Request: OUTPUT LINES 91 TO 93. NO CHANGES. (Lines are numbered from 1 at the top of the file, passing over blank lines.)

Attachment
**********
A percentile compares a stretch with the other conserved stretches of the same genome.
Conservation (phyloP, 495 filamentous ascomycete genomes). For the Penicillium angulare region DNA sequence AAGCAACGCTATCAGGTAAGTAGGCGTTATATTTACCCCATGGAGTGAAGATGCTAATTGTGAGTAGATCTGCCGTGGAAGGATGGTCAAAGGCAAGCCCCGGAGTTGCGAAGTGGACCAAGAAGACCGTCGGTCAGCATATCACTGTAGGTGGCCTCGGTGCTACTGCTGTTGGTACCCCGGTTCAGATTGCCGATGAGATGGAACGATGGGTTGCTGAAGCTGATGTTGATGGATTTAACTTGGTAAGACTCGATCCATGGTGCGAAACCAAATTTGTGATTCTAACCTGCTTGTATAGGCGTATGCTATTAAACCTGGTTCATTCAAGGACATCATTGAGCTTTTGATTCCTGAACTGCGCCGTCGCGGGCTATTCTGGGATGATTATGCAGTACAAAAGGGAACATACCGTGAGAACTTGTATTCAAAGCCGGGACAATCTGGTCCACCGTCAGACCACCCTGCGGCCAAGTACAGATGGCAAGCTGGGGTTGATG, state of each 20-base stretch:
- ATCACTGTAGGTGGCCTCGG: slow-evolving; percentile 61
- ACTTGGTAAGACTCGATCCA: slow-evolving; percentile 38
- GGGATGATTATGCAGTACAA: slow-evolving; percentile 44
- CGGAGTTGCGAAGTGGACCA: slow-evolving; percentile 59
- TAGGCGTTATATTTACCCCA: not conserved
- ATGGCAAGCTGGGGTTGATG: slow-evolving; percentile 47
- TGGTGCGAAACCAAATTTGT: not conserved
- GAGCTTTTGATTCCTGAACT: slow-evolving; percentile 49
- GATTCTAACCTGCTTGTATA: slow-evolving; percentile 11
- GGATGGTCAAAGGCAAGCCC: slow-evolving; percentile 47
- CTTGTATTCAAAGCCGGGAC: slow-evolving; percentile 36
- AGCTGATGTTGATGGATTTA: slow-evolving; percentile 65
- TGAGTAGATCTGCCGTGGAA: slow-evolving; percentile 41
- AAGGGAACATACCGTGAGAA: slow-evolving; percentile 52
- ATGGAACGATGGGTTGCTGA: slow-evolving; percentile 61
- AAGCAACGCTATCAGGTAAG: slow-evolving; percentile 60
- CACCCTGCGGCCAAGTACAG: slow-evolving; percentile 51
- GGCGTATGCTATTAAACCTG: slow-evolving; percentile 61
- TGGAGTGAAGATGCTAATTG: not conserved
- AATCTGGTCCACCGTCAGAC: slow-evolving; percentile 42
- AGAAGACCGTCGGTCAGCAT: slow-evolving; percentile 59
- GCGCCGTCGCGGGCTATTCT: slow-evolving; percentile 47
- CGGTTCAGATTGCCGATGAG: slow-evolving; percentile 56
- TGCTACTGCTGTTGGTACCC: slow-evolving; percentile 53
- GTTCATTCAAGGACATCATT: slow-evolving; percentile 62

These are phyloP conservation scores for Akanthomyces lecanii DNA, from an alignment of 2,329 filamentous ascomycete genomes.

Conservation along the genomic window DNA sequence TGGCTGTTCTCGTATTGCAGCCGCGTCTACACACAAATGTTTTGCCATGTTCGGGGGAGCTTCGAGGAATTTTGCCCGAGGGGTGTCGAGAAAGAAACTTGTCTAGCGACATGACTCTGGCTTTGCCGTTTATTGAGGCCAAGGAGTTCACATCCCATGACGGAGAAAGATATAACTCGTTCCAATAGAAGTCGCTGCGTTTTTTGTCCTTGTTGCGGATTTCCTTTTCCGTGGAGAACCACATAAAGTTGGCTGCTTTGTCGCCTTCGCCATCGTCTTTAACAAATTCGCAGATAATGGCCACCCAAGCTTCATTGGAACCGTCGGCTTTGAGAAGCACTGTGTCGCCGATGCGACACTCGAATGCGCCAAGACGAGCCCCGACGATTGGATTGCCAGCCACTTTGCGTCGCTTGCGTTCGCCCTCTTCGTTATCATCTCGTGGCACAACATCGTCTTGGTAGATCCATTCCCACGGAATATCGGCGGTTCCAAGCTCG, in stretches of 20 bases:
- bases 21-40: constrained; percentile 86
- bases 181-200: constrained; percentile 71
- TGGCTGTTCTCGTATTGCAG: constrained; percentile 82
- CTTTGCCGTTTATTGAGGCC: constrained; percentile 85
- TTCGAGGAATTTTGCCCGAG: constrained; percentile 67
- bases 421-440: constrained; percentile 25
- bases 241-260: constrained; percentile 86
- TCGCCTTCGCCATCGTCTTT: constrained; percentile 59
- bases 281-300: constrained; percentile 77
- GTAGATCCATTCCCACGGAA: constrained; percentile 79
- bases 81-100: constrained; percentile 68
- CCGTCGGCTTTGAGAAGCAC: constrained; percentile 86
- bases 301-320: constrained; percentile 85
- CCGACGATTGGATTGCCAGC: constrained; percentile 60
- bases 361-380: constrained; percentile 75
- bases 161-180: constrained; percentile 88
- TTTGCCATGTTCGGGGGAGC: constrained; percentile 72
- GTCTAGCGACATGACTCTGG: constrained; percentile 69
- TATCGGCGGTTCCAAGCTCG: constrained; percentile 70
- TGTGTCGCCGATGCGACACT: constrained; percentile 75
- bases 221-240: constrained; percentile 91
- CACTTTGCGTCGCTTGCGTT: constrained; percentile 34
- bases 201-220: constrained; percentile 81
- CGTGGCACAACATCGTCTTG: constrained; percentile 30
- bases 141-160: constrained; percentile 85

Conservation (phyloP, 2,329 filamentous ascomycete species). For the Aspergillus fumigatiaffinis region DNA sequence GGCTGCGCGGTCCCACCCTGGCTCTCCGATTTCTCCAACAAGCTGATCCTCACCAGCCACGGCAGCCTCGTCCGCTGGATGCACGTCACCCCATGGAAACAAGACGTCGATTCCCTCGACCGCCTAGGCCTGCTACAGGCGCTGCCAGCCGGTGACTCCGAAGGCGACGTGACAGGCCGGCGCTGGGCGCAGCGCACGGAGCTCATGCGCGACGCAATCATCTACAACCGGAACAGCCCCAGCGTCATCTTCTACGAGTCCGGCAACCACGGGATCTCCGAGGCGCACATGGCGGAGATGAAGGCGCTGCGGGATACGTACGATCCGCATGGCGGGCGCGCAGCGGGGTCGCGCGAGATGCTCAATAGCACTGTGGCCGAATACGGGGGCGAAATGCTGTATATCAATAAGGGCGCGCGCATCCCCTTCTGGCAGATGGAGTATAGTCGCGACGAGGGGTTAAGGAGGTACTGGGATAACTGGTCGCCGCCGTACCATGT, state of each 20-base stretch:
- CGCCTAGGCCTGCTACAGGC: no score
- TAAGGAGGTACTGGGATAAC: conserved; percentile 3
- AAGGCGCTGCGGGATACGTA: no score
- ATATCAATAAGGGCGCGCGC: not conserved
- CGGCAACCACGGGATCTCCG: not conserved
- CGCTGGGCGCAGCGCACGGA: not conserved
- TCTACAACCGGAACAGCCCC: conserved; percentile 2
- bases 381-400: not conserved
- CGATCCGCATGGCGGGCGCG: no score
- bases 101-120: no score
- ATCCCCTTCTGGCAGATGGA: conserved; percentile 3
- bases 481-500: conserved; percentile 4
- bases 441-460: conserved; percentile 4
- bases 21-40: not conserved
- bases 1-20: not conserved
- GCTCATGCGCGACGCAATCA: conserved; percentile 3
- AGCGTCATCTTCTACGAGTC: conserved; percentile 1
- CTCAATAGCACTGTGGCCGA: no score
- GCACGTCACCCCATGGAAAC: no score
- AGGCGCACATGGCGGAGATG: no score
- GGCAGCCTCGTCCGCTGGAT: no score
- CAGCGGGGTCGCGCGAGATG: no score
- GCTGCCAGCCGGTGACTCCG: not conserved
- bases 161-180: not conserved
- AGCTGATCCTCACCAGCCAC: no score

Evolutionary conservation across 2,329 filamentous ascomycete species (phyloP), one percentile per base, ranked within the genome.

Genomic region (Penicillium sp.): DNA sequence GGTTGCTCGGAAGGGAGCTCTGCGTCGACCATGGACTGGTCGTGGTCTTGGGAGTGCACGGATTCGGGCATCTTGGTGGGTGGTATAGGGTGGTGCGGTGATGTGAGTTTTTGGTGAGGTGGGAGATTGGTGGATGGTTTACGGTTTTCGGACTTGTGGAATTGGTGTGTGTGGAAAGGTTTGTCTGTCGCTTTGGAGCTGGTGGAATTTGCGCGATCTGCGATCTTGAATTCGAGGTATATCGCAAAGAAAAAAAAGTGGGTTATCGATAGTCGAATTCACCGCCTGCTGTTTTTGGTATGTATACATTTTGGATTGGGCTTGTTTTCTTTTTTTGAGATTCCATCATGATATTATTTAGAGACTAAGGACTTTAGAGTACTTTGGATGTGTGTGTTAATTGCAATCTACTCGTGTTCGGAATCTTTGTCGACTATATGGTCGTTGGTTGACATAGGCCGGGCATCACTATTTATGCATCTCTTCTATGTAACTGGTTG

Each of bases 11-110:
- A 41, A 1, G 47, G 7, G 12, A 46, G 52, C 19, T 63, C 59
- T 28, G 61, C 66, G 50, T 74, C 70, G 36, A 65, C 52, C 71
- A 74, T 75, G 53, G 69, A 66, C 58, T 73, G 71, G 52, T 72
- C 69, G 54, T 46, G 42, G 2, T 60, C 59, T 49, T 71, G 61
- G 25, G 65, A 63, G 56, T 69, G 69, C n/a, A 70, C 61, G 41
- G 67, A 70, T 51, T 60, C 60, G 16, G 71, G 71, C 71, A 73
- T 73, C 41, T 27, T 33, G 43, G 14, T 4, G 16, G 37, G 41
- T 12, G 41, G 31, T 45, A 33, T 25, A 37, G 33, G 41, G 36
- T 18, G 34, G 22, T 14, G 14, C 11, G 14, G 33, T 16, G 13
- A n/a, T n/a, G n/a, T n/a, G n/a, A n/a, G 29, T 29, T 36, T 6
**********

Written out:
- T 12, G 41, G 31, T 45, A 33, T 25, A 37, G 33, G 41, G 36
- T 18, G 34, G 22, T 14, G 14, C 11, G 14, G 33, T 16, G 13
- A n/a, T n/a, G n/a, T n/a, G n/a, A n/a, G 29, T 29, T 36, T 6